Aaron Rosand on recital programming: http://www.theviolinchannel.com/vc-masterclass-aaron-rosand-curtis-institute-lost-art-violin-recital-programming/
There's a lot on that page that I disagree with. But instead of arguing with him point-by-point, I thought I would explain my own approach to the art of programming.
1. COHESION. Something must hold the recital together. On recent programs, I've used theoretical concepts (polystylism), dates (music after WWII), and even a cultural narrative (Japan grapples with Western influence) to tie a group of works together. "Alex's favorite pieces" only sells well to my friends; it's hard to market a program that a random piece generator could come up with.
2. CONTRAST. Except under unusual circumstances, I prefer to present contrasting works--no all-Minimalist programs from me! Even when choosing works from a particular time period--say, 1942 to 1952--I look for composers whose differences in style belie the historical proximity of their compositions. Luckily for me, this is very easy to find in the twentieth century!
Antithetical to my vision of contrast is a program that consists of three or four violin sonatas. Also antithetical to my vision of contrast are the formulaic recital programs of the past--unless this is done in homage to those old recital programs!
I know that any list should have at least 3 items, but I've run out of relevant ideas already. So my last point has not to do with programming, but with recital performance:
3. MEMORIZATION. Not necessary. One should not be glued to the music, but I don't see any reason to show one's memorization skills. (I have on occasion performed from memory, but with music in front of me. That is, I gave the appearance of reading music, while actually performing from memory. Why? To show solidarity with the pianist, who could not memorize as easily as a violinist.) (And why didn't I just use the music? Two words: page turns. And two more words: were impossible.) I do concede occasionally performing from memory, but I am more likely to do this with a contemporary work (Lutoslawski's Subito and Schoenberg's Phantasy) than with a Classical work.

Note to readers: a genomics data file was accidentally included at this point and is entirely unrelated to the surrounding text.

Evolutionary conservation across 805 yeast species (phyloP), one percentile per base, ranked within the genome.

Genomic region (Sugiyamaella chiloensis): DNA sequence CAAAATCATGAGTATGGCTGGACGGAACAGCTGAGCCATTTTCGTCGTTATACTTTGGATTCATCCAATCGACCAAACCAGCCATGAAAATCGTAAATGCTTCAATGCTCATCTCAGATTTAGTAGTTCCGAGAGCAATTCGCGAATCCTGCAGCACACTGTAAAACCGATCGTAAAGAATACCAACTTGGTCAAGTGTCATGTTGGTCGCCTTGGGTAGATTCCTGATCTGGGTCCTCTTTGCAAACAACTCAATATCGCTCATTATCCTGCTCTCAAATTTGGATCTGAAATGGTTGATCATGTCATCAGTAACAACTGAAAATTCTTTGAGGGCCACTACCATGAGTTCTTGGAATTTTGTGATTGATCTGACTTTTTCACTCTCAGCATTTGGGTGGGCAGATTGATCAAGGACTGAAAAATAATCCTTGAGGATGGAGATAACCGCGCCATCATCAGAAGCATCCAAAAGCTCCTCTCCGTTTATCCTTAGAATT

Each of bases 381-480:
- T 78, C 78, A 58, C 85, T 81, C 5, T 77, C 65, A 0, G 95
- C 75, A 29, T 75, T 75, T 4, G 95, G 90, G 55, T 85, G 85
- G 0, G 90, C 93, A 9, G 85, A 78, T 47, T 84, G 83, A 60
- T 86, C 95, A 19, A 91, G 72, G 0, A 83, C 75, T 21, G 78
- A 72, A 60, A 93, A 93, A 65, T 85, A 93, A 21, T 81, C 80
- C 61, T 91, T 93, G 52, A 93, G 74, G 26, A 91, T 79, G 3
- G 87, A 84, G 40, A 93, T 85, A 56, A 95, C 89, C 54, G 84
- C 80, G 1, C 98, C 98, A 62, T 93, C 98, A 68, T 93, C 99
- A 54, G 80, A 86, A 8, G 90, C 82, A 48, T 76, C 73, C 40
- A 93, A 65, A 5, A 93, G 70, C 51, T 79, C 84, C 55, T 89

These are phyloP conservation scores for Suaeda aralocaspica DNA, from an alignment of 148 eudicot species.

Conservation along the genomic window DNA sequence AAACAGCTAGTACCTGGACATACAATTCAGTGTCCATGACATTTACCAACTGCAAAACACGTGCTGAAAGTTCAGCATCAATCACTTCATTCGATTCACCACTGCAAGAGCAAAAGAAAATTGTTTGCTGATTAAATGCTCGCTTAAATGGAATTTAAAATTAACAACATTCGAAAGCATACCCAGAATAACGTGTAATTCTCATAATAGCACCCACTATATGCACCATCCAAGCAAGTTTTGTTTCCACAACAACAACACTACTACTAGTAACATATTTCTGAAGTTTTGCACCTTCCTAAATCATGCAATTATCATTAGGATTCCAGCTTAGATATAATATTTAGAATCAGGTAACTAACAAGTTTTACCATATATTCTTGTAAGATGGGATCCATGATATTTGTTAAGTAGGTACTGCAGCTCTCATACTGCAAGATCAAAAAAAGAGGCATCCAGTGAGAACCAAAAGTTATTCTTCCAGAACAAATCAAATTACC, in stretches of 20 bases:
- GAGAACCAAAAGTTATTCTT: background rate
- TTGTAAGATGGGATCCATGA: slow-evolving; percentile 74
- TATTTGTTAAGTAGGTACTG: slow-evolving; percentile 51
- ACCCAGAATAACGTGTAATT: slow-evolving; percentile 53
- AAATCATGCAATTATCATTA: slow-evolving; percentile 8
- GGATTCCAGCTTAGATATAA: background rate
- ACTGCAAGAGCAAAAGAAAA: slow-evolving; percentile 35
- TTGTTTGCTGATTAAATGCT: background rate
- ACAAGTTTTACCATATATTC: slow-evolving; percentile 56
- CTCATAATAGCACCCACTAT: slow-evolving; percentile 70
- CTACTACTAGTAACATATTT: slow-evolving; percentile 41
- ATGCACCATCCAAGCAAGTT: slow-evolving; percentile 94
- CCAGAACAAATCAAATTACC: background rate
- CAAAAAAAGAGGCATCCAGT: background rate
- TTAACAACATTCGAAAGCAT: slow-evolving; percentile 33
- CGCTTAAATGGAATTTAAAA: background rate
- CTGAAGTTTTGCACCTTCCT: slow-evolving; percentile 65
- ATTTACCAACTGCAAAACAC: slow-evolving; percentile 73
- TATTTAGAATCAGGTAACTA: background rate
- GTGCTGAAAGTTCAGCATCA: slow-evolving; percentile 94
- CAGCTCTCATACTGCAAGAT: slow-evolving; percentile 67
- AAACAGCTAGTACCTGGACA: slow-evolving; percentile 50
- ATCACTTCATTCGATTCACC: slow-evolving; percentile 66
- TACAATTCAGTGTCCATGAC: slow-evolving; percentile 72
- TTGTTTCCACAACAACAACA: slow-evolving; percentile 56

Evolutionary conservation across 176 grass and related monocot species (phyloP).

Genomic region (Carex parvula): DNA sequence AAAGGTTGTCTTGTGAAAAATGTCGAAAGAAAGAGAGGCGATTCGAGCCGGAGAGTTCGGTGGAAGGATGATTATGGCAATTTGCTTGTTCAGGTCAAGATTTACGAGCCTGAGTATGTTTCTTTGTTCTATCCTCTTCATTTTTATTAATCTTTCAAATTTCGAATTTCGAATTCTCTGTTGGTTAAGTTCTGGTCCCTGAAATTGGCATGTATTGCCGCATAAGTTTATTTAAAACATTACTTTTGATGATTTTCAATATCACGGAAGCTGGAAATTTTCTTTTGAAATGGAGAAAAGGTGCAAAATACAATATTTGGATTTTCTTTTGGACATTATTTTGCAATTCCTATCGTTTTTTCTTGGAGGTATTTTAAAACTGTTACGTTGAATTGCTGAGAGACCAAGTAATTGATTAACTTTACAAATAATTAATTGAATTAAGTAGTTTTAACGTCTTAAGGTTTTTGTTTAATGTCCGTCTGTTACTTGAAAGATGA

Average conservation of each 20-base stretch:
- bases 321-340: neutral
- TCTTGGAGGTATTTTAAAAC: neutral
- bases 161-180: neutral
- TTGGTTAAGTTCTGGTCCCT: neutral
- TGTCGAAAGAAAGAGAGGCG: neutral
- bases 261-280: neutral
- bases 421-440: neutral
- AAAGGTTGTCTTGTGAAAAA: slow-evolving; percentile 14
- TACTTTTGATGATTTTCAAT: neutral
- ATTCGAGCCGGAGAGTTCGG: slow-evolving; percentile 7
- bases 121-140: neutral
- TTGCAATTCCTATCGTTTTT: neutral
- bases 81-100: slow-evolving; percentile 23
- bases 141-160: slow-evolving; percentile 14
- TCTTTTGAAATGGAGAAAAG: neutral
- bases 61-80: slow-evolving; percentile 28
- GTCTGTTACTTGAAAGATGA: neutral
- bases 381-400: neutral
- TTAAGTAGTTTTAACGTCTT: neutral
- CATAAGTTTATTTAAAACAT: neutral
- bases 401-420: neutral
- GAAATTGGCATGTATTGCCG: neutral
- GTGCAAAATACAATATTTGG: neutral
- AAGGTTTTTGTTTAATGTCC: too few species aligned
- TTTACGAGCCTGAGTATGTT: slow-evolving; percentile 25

These are my thoughts as of today, April 29, 2014. I wouldn't be surprised if I had a completely different approach in 5 years. But this is a snapshot of NOW.
Today I fired off an email to composer Somei Satoh, whose music will be the topic of my dissertation.
I have to admit that I feel quite self-conscious about communicating with my doctoral topic. I intend to present Satoh's works as an intersection of the Western and Japanese musical traditions, and I'm pretty sure that the evidence is in his music. But I haven't yet heard his opinion on this idea! He may be fully in support of it--or he might find the idea ridiculous.
Composers are unpredictable when it comes to their music. Some composers, like Elgar, were very relaxed when it came to their music. (Menuhin told a story about preparing a new work by Elgar for its premiere. In the middle of a run-through for the composer, Elgar stopped Menuhin and said something along the lines of "You sound great. It's a beautiful day--I'm going to the races!") Others, like Stravinsky, pulled out their hair when musicians "interpreted" their music. When working with a living composer, I never know which type I'm going to get. (My favorite composers are the ones who leave a small--yet significant!--footprint in my interpretation.)
At least when one is writing about Beethoven, one can be certain that the composer won't come running up with a wagging finger! I hope that Satoh-san will be open to my ideas about his music. Fingers crossed!
(Wouldn't it be ironic if Satoh read this post?